You can save money on the purchase of a new air conditioner by having your current system serviced. Early in the season is the best time to find deals on service for your air conditioner. In the heating and air conditioning business, the summer months are the most profitable. Many companies will offer discounts on air conditioner service before the heat arrives to stay busy.

Best time to buy an air conditioner: October
Best time to have your air conditioner services: February

Big Appliances
The new models for large appliances roll out in September and October, so stores will be working to make room by discounting previous models.  Some stores will keep older inventory in stock through the holiday months and then reduce what ever is left at the beginning of the new year.

During the rest of the year look for holiday sales around Memorial Day and Independence Day.

Best time to buy big appliances: October and January

Cars
New model year vehicles are typically introduced in late summer. The end of a model year can be a great time to get bargains on a recommended model as dealerships are making room for new models. Vehicles remaining on the lot at the end of the model year are considered to be “leftovers”. They have been on the lot the longest and can generally be negotiated for considerable savings.

The end of the month can be a good time to buy a car also as many dealerships establish monthly quotas and salespeople may be willing to take much less than asking price in order to make a sale to earn their bonus. The best way to save on end of the month purchases is to walk onto the dealership with a good idea of what you want to buy. Some salespeople may try pressuring you into making decisions about a car you are not prepared to buy if you don’t know what you are looking for.

Throughout the year, manufacturers offer rebates, incentives and cheap financing which often coincide with a holiday, long weekend, or special promotion. Sales incentives can be worth investigating to see how much money you can save.

Best time to buy a car: October, and end of the month

Gas Grills
Gas grills are in high demand during the summer and prices rise to match the demand. This makes Fall and Winter the best time to buy a new grill. Companies like Home Depot and Walmart will cut prices on summer grills when winter merchandise arrives.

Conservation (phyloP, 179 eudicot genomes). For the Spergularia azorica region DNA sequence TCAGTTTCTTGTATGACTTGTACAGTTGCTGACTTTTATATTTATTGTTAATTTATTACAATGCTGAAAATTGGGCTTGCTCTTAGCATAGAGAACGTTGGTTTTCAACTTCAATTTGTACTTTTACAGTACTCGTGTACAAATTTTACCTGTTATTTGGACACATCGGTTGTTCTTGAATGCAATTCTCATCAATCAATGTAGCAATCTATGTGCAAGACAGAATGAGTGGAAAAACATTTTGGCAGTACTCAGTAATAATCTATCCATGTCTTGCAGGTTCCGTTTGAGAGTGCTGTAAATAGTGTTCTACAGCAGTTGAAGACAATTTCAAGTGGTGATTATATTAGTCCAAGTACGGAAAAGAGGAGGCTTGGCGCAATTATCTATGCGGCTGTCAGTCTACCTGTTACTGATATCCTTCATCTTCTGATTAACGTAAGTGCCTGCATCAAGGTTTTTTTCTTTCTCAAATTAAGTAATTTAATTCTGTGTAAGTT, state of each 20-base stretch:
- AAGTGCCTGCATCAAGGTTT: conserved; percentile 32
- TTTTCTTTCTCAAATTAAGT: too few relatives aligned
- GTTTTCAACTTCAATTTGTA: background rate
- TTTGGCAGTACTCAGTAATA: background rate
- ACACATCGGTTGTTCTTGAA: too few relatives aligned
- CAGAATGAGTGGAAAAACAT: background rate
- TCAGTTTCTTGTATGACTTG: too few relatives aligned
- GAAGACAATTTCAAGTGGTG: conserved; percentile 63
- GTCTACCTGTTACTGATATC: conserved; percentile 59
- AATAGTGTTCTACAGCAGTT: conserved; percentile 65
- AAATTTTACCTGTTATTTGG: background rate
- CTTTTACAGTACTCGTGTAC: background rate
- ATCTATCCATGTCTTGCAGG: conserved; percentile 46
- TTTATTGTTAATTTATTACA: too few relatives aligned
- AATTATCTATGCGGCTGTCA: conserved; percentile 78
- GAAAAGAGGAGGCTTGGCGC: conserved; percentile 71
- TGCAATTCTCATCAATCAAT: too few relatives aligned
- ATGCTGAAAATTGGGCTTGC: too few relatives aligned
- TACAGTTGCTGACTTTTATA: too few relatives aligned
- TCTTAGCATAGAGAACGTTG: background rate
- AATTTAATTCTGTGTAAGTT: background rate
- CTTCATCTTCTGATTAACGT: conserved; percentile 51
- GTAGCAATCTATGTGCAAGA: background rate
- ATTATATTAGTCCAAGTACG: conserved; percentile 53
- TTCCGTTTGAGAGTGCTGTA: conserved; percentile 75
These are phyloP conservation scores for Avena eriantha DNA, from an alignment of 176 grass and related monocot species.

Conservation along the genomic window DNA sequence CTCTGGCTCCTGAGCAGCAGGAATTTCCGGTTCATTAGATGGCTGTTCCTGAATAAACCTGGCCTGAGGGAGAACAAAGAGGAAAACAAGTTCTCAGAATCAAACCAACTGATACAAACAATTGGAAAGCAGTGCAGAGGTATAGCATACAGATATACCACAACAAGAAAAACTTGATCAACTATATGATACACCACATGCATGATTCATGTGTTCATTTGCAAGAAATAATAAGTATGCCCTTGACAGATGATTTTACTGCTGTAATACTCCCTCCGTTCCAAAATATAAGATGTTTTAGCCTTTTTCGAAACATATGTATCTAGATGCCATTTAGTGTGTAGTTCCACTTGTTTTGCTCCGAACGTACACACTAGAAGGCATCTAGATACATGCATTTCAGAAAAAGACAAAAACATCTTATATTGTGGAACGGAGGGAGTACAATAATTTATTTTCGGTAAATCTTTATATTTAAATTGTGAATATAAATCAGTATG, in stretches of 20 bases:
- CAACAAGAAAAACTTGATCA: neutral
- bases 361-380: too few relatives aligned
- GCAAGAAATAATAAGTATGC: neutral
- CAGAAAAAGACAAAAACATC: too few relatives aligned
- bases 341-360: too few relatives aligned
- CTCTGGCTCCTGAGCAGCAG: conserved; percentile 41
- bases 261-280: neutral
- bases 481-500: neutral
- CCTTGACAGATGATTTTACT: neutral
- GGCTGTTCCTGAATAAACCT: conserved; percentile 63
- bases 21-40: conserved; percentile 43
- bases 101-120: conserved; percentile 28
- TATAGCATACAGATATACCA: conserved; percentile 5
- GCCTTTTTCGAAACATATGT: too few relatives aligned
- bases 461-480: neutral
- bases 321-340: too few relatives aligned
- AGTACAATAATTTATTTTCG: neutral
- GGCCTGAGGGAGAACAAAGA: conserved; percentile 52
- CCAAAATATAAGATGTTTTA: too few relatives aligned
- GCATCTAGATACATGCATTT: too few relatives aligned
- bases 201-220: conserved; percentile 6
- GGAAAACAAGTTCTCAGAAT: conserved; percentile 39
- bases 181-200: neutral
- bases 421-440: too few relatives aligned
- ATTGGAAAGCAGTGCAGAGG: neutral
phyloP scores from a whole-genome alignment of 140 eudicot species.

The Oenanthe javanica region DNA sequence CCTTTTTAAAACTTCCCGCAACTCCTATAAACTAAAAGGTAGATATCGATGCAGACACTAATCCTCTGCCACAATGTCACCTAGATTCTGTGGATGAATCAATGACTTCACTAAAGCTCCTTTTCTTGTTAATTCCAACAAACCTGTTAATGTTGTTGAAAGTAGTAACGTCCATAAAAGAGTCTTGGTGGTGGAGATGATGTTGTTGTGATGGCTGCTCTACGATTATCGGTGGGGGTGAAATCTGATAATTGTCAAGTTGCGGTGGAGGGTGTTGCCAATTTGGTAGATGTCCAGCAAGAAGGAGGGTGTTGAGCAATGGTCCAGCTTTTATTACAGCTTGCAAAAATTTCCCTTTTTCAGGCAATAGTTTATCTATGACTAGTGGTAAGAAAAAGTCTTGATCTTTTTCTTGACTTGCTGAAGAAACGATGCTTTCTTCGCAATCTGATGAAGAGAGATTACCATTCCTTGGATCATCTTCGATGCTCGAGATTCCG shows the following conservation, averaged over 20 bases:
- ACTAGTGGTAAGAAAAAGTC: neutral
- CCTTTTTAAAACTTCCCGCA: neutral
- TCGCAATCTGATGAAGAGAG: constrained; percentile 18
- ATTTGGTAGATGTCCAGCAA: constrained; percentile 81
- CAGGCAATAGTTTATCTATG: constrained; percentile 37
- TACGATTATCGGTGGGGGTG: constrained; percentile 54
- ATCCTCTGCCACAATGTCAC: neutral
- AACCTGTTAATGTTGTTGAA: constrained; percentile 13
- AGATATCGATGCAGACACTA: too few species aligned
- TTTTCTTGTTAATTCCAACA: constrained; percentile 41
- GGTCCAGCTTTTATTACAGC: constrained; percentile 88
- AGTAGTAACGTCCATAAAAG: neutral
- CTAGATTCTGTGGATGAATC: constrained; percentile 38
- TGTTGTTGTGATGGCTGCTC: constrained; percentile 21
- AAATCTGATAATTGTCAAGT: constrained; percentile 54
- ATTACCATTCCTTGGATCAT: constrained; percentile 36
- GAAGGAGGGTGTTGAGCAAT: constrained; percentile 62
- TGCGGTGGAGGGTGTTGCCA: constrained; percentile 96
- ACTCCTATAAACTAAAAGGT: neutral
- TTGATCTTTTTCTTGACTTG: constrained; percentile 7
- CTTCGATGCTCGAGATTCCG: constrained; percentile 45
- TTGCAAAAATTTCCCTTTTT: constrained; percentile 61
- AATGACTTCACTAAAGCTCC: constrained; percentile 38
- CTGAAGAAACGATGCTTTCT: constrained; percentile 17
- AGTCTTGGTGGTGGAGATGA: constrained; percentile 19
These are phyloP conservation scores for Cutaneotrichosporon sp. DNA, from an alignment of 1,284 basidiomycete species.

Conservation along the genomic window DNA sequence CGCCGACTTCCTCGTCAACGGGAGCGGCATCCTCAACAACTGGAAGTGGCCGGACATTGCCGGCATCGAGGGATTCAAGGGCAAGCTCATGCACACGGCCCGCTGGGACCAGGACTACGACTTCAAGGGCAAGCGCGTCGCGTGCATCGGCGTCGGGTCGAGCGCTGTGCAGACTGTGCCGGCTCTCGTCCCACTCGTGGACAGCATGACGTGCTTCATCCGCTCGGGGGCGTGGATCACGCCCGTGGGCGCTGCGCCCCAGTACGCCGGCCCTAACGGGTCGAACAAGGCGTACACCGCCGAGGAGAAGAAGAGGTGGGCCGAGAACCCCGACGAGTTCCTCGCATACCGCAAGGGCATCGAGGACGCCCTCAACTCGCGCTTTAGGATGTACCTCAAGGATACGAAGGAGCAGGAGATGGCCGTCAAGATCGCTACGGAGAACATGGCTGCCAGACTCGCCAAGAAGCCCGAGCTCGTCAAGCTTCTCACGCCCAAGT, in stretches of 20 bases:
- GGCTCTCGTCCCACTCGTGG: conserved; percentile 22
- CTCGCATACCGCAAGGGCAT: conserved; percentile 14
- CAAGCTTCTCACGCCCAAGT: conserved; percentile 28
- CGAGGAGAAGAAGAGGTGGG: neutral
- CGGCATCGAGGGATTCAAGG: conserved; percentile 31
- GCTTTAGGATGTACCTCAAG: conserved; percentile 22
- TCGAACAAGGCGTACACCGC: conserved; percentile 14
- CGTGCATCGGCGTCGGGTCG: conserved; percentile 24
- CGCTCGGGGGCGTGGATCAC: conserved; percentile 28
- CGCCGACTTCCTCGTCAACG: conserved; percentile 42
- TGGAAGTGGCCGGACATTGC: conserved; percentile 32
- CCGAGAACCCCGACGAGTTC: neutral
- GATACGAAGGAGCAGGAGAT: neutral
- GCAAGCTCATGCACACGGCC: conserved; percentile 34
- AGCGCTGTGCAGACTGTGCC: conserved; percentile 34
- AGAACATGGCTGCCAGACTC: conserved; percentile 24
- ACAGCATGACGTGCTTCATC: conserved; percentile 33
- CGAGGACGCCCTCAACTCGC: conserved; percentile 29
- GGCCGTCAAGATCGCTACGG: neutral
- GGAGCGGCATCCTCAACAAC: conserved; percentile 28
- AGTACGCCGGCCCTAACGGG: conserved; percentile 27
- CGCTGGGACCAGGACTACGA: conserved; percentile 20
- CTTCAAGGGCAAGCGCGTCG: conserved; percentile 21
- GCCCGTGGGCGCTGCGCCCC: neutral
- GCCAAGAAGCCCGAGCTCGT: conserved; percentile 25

Best time to buy gas grills: October

Jeans
There’s a double bonus if you buy new jeans in October: You miss back-to-school crowds and can take advantage of clearance sales scheduled before holiday shopping season. You’ll also have less of an audience to squiggle into new jeans if the store has one of those communal dressing rooms.

Best time to buy jeans: October

Toys
Early winter is the best time to begin your wish list if toys are what you want for Christmas. Retailers will be trying to maximize holiday sales by reducing prices and pushing sales as early as October. Your chances of finding cheaper games and puzzles are especially good during this time.

If you simply can’t wait to buy toys but you still would like to find a bargain, then August will be the best time to look for discounts. With holiday shopping on the horizon, retailers will be reducing prices on current stock to make room for the seasons hottest toys. Retailers will be willing to let items go at huge discounts in order to make room to stock newer items.

Best time to buy toys: October and November

Wine
The best selection of wines will be available after fall harvest. The latest vintages are released by most vineyards at this time. This is also the best time to find good buys on “cult wines”.

Many wine retailers are trying to keep a low inventory in these uncertain times and are marking down prices to sell off overstock. There are great deals being offered on wines of all quality so today may be the best day to buy your next bottle of wine.

Best time to buy wine: Early Fall (though with the earthquake in Napa this might not be true in the coming months).

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September Is National Coupon Month

Posted by The Frugal Diva on August 18th, 2014